First, balance-of-threat theory suggests a balancing coalition among South Korea (ROK), Japan, and Taiwan. But a number of factors interfere with the formation of such an alliance, including historical resentments and suspicions between the ROK and Japan, the fact that the ROK and the ROC are major competitors for the same export markets. Complicating matters is that all three countries are increasingly reliant on economic ties with China, a situation that China has been able to exploit. The 2010 Economic Cooperation Framework Agreement between Bejing and Taipei gave Taiwanese companies advantages over those based in the ROK and Japan — over and above those stemming from cultural and linguistic factors. But now Taipei fears being “frozen out” by the prospect of a Chinese-ROK Free Trade Agreement (FTA).
Second, the ROCs legal status, in conjunction with China’s market power, makes it difficult for Taipei to develop a network of FTAs comparable to that of the ROK and other economic competitors. As an editorial last year in the Taipei Times argued (note in particular the focus on the ROK):
As bad as this is, worse lies ahead for Taiwanese exporters. Their competition with South Korean exporters is set to intensify even further, as South Korea looks to implement an FTA with the US by the end of the year. At the same time, Seoul is also aggressively pursuing a trilateral trade pact with Japan and China.
In contrast, Taiwan’s promotion of an FTA with either the US or the EU has been on hold for years, with no signs of a quick breakthrough anytime soon.
In the event that a trilateral trade deal between South Korea, Japan and China comes into being next year, Taiwan will be further marginalized in the global economy and increasingly less able to compete with South Korea, which has already established FTAs with Australia, Chile, Singapore, India and ASEAN.
Little wonder then that as the one-year anniversary of signing the ECFA approaches some people have come to dismiss the government’s euphoria over its impact on Taiwan’s push for more FTAs as nothing short of delusional.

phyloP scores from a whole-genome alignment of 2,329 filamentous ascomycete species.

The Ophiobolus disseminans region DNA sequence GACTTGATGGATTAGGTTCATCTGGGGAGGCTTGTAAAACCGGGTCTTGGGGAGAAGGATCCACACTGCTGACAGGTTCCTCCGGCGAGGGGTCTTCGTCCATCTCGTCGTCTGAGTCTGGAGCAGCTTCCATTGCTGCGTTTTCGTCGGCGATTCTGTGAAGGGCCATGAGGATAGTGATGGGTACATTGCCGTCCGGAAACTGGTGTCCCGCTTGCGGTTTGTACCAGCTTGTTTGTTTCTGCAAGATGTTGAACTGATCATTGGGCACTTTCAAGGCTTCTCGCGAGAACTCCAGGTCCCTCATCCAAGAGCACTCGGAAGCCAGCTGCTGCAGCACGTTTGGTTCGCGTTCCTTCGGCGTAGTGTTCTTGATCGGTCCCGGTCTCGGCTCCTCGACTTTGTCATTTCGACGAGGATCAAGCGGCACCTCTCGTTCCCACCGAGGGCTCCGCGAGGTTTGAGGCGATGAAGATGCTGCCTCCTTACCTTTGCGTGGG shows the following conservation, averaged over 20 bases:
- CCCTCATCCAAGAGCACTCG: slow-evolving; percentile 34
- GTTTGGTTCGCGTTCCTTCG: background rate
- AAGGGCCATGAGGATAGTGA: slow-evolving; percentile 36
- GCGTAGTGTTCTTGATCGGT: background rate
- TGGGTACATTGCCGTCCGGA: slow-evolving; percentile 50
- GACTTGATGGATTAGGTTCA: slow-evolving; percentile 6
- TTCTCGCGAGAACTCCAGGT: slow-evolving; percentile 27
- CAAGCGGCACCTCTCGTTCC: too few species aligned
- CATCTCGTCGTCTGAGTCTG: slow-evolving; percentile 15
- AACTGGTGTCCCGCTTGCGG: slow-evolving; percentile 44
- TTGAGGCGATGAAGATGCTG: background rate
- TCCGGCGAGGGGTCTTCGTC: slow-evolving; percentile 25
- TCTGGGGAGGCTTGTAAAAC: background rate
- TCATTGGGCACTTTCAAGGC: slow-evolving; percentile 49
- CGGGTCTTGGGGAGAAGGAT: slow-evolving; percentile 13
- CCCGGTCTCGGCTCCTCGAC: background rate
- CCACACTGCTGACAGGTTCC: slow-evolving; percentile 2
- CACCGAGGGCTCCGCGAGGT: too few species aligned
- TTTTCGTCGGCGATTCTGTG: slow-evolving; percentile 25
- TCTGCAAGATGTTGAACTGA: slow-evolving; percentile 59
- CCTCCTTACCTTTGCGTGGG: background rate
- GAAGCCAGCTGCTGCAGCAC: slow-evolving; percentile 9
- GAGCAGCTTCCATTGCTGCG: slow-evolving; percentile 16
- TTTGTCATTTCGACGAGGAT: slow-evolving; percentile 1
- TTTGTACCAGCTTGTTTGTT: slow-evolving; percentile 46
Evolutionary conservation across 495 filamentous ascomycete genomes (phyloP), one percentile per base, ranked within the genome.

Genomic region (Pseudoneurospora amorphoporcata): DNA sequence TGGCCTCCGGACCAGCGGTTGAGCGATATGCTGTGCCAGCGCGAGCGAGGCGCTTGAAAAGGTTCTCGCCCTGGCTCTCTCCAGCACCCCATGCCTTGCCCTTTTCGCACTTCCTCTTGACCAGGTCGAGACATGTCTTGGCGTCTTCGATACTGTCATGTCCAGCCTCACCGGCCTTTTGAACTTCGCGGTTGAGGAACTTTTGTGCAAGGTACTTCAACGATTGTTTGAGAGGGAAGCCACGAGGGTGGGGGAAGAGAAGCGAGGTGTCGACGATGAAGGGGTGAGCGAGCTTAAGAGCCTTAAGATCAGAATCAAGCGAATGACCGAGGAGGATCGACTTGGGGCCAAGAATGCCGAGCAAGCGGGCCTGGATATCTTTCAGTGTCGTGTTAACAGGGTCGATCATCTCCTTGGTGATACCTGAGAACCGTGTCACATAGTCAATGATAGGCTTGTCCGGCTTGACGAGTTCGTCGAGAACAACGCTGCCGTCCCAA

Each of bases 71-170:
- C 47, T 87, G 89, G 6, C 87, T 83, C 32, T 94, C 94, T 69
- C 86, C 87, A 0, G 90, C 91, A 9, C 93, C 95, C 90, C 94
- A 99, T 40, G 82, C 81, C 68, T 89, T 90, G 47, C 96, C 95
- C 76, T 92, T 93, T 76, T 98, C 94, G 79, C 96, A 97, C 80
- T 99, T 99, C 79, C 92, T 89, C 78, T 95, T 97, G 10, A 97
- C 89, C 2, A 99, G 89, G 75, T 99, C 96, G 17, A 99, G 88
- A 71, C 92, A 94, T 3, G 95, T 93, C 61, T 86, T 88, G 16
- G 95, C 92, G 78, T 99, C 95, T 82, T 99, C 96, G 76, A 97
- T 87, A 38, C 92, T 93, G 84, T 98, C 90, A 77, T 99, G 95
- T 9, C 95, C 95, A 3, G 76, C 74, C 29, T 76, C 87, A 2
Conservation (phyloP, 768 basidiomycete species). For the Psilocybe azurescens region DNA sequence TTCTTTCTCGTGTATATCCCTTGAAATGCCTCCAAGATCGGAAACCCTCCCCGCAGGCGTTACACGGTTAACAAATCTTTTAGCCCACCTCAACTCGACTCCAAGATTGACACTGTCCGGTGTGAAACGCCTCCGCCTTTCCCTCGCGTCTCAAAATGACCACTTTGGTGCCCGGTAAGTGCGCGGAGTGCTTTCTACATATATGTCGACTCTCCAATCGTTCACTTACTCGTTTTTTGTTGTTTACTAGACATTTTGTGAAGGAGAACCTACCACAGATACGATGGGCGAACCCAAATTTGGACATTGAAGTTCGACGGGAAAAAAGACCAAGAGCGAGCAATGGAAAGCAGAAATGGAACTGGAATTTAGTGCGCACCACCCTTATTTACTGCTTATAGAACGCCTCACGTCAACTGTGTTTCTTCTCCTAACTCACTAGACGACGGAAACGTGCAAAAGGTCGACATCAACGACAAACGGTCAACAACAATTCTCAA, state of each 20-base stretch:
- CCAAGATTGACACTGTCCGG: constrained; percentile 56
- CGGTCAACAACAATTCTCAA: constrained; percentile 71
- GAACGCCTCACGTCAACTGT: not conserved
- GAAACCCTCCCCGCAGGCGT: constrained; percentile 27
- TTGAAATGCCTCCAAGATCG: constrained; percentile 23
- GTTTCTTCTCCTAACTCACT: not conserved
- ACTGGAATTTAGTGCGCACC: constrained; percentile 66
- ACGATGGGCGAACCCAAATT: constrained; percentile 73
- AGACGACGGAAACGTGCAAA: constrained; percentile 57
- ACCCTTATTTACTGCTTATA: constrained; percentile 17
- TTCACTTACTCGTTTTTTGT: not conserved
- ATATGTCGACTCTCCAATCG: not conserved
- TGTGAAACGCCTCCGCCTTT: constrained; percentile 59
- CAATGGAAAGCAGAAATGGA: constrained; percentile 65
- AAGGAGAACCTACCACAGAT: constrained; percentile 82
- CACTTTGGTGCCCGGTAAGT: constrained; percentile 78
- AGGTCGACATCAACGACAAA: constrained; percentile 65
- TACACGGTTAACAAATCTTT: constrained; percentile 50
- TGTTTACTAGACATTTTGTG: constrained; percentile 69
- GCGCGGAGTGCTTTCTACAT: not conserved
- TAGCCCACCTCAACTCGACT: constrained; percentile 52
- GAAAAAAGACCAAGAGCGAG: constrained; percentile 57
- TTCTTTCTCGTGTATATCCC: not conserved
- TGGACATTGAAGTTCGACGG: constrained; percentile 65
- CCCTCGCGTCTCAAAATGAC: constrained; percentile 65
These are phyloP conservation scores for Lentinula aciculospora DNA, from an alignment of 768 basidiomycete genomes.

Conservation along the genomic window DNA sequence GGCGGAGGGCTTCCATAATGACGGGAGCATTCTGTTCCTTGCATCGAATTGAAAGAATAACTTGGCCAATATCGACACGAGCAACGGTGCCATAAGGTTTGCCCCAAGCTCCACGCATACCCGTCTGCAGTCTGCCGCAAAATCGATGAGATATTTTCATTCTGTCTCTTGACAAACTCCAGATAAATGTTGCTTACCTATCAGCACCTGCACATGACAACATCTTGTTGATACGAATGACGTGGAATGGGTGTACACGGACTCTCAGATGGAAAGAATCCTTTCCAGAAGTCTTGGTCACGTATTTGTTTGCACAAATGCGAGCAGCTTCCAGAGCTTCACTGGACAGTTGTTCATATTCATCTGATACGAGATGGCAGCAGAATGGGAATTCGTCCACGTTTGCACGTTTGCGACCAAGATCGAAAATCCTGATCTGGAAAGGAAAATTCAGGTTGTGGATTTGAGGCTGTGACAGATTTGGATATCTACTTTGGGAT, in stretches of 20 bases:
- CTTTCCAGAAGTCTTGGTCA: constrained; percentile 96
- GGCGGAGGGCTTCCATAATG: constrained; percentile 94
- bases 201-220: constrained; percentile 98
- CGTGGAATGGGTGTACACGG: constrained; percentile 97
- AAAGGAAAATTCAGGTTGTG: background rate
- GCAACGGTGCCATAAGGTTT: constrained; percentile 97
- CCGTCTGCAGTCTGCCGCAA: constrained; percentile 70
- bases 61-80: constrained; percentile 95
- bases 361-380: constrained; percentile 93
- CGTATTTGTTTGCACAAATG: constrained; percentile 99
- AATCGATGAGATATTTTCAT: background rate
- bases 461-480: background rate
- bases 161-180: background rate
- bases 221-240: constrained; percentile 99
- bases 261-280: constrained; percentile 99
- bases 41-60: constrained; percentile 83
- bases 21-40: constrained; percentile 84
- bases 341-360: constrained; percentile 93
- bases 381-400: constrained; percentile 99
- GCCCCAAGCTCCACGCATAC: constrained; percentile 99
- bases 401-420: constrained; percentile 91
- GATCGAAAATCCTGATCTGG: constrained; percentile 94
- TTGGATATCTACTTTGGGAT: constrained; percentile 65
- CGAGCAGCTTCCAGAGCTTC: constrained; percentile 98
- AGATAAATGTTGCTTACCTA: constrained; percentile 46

Third, growing tensions over the South China Sea should create an opening for the ROC. Taipei’s general strategy is to present itself as “reasonable” in comparison to the mainland’s increasing aggressiveness. But that’s a delicate issue, insofar as the ROC, in its capacity as “China,” makes exactly the same territorial claims as the mainland, with exactly the same legal justifications, and with a great deal of vigor. This places limits on Taiwan’s ability to exploit the situation to its diplomatic advantage, as does the threat to its relations with the PRC if it were to start offering concessions to secure greater military cooperation.
Indeed, lingering behind most of these factors is a basic reality: due to its market power, its growing military strength, and cultural and strategic divisions among its neighbors, Beijing is extremely well-positioned to undermine the formation of balancing coalitions. In retrospect, the US decision to (largely) pursue a hub-and-spoke alliance system in East Asia may have been a poor strategic choice, inasmuch as it exacerbated (or, at least, did nothing to resolve) the historical-cultural frictions among the PRC’s neighbors. I say this not out of a desire to see China encircled, but because I think the realistic possibility of a regional coalition would be an effective deterrent to Beijing adopting an overly aggressive Asian policy in the future. But regardless of what I think, it makes Taipei’s strategic environment one of great constraint.